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BIND Security Update Fixes Server Crash Flaw

The Internet Systems Consortium (ISC) has released security updates to address a medium-severity vulnerability in BIND, the most widely used Domain Name System (DNS) software.

The Internet Systems Consortium (ISC) has released security updates to address a medium-severity vulnerability in BIND, the most widely used Domain Name System (DNS) software.

According to ISC, the BIND name server (named) process can crash under certain circumstances if it’s configured to perform DNSSEC validation and uses managed-keys. The vulnerability, caused by incorrectly handled trust anchor management (CVE-2015-1349), affects BIND versions 9.7.0 through 9.10.1-P1, and development releases 9.9.7rc1 and 9.10.2rc1.

“BIND servers which are configured to perform DNSSEC validation and which are using managed-keys (which occurs implicitly when using ‘dnssec-validation auto;’ or ‘dnssec-lookaside auto;’) may terminate with an assertion failure when encountering all of the following conditions in a managed trust anchor: a key which was previously trusted is now flagged as revoked; there are no other trusted keys available; there is a standby key, but it is not trusted yet,” ISC noted in an advisory.

The organization says the termination of the named process and denial-of-service (DoS) to all clients can occur “during an improperly-managed key rollover for one of the managed trust anchors,” or when triggered deliberately by an attacker.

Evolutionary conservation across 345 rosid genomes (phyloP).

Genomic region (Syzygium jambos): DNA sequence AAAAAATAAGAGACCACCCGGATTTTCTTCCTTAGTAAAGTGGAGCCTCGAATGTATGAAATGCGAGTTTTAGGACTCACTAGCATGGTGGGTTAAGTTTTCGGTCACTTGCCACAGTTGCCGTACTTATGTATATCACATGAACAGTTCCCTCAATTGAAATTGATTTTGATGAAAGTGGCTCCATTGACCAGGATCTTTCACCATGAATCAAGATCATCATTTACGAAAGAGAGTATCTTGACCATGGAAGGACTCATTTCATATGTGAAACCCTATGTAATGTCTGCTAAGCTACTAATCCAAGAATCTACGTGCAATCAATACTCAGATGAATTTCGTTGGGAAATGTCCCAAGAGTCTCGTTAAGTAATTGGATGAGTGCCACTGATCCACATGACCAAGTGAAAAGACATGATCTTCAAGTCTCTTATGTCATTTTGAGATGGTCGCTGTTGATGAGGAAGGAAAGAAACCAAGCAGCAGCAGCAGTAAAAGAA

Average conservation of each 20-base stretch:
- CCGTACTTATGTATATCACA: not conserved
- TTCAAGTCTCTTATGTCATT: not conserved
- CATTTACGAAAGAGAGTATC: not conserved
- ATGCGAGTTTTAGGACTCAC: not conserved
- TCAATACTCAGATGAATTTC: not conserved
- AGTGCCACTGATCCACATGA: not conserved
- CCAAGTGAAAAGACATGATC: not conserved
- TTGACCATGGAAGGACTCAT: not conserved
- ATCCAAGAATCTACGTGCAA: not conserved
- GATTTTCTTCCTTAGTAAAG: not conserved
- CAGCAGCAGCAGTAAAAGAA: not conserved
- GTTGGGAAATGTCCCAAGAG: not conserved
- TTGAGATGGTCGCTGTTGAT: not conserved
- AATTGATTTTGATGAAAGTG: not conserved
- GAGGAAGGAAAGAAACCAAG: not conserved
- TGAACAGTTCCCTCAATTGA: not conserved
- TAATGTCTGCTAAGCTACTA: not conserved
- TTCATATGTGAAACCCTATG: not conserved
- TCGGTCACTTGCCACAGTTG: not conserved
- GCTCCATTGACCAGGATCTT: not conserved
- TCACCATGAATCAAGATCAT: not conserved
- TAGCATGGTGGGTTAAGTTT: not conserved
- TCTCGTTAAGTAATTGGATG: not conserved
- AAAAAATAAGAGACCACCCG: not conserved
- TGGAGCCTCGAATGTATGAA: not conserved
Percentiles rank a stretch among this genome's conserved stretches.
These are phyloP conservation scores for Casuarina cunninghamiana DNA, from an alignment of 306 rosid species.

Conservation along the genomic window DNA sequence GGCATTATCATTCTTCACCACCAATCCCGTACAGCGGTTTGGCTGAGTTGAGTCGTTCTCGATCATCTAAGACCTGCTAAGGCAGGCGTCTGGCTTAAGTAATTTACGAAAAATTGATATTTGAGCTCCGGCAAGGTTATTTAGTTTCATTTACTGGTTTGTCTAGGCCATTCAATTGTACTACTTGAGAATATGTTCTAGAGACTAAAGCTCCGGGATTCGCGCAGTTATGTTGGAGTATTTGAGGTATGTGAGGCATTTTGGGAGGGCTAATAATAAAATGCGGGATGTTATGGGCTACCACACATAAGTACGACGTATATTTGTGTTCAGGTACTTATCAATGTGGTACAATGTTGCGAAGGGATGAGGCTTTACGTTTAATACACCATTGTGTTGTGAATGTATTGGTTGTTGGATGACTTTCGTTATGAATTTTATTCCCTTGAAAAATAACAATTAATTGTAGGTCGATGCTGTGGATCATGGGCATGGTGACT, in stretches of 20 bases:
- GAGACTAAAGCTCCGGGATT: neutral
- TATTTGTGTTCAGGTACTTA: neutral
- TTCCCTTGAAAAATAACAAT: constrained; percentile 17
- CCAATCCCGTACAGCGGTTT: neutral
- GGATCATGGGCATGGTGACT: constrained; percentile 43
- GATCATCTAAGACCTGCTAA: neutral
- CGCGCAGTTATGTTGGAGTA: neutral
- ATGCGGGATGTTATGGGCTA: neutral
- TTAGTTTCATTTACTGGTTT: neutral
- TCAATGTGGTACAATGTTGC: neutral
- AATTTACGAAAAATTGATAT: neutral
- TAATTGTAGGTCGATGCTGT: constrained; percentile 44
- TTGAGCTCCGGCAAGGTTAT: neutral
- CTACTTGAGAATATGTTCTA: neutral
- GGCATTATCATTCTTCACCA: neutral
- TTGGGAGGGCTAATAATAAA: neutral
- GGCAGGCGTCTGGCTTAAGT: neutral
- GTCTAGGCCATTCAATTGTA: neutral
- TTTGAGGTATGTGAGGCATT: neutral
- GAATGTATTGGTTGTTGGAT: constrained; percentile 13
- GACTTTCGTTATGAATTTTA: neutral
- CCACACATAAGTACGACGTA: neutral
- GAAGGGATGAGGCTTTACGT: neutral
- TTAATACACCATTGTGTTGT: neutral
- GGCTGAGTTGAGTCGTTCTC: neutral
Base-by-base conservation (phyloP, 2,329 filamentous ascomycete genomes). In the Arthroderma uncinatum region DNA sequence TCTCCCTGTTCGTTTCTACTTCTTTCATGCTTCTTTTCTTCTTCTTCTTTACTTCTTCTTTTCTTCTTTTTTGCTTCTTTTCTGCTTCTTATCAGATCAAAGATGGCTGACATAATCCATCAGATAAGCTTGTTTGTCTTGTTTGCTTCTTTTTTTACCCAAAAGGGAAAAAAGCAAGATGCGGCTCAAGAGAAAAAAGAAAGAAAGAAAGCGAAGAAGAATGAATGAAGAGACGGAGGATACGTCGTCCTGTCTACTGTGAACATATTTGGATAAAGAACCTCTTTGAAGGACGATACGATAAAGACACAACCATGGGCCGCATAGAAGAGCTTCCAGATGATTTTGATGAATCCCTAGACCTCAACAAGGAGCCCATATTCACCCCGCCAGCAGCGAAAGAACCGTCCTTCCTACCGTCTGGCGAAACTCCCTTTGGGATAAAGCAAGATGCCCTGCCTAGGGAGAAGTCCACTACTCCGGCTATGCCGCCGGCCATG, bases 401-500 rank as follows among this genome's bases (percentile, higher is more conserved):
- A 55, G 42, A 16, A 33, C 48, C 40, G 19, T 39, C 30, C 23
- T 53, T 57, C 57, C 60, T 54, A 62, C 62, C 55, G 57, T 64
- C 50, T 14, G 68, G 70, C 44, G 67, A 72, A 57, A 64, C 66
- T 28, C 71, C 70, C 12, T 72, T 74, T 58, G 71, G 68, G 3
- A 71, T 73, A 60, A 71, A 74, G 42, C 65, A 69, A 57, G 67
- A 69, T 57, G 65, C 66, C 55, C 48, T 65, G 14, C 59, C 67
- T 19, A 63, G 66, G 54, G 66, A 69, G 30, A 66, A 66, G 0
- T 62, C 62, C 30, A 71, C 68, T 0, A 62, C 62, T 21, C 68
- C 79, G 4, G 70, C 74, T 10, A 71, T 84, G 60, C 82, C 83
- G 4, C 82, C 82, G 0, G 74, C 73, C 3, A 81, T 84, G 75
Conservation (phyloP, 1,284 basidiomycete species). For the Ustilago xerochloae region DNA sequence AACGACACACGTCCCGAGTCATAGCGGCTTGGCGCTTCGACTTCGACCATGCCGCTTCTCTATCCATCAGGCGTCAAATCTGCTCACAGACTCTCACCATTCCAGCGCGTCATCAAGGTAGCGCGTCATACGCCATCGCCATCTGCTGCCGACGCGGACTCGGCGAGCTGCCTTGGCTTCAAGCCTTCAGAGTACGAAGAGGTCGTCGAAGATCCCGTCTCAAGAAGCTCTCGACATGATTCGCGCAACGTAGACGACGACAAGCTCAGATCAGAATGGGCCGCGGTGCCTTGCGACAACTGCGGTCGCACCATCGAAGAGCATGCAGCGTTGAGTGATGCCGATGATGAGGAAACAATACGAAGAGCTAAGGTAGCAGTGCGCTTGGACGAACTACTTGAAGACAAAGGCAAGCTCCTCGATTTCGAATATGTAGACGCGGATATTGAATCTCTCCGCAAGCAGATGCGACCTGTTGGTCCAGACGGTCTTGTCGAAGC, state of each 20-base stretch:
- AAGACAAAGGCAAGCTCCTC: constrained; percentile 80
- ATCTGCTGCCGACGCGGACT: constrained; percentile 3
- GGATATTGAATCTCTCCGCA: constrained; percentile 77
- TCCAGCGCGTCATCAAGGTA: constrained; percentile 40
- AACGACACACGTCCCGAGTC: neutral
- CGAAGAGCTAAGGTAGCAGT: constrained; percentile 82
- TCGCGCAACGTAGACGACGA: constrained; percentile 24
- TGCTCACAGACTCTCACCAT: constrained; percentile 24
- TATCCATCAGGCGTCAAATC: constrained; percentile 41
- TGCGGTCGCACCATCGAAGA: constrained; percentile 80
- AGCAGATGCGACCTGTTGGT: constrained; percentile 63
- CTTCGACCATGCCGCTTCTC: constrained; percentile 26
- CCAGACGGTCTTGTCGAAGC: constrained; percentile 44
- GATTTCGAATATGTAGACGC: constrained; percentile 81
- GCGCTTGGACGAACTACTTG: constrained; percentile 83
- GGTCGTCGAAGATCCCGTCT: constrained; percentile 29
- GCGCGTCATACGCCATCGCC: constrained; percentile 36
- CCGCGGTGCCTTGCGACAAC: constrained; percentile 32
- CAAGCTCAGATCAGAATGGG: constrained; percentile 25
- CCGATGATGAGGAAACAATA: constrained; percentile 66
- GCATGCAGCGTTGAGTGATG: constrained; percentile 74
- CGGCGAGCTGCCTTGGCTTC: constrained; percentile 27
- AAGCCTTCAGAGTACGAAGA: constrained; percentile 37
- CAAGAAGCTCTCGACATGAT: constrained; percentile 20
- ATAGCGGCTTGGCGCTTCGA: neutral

ISC has pointed out that the attack is not easy to pull off unless the attacker has a specific network relationship to the targeted BIND server. There is no evidence that the vulnerability has been exploited in the wild.

“Recursive validating resolvers are at the greatest risk, but authoritative servers could also be vulnerable if they are performing DNSSEC validation and using managed-keys,” the advisory reads.

The flaw has been addressed by ISC with the release of BIND versions 9.9.6-P2, 9.10.1-P2, 9.9.7rc2, and 9.10.2rc2.

The vulnerability was discovered by Jan-Piet Mens while analyzing the RFC5011 specification, which covers “Automated Updates of DNS Security (DNSSEC) Trust Anchors.”

The developers of the Debian and Ubuntu operating systems have released updated bind9 packages to address the issue.

In December, ISC released security updates to address several vulnerabilities in BIND. One of them, CVE-2014-8500, was a serious delegation handling flaw that affected several popular recursive DNS resolvers, including PowerDNS, MaraDNS, NLnet Labs’ Unbound, and products from Infoblox and EfficientIP.

Written By

Eduard Kovacs (@EduardKovacs) is a contributing editor at SecurityWeek. He worked as a high school IT teacher for two years before starting a career in journalism as Softpedia’s security news reporter. Eduard holds a bachelor’s degree in industrial informatics and a master’s degree in computer techniques applied in electrical engineering.

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